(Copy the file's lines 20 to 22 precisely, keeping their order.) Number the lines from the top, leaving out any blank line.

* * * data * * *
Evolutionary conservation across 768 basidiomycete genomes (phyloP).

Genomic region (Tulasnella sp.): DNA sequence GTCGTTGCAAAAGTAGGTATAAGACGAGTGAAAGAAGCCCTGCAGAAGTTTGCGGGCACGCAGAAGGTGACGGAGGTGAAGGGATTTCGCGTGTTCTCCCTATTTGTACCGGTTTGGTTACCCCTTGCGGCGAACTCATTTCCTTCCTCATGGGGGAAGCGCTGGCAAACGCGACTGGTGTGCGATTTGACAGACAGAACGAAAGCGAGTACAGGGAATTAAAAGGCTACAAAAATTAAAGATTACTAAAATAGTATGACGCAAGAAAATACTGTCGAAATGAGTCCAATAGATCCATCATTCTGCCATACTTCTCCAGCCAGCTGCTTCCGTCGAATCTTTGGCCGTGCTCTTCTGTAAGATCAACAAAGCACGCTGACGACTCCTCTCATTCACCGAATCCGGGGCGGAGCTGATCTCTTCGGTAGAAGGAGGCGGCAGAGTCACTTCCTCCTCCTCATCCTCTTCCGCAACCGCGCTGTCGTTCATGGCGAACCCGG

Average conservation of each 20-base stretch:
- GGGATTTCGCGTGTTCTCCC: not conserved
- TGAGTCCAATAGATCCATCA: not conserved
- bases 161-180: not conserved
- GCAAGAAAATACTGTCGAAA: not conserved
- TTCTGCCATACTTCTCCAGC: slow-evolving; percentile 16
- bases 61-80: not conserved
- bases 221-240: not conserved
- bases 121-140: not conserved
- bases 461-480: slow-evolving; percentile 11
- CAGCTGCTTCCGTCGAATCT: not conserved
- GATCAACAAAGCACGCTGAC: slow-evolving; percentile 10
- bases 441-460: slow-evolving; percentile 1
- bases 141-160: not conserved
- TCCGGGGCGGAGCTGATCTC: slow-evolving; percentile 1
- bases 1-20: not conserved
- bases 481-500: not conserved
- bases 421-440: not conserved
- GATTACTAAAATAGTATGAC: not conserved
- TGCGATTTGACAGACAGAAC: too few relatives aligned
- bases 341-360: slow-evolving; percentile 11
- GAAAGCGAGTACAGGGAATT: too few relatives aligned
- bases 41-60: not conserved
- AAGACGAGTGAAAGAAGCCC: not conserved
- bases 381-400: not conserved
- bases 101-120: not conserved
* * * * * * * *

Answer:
- bases 421-440: not conserved
- GATTACTAAAATAGTATGAC: not conserved
- TGCGATTTGACAGACAGAAC: too few relatives aligned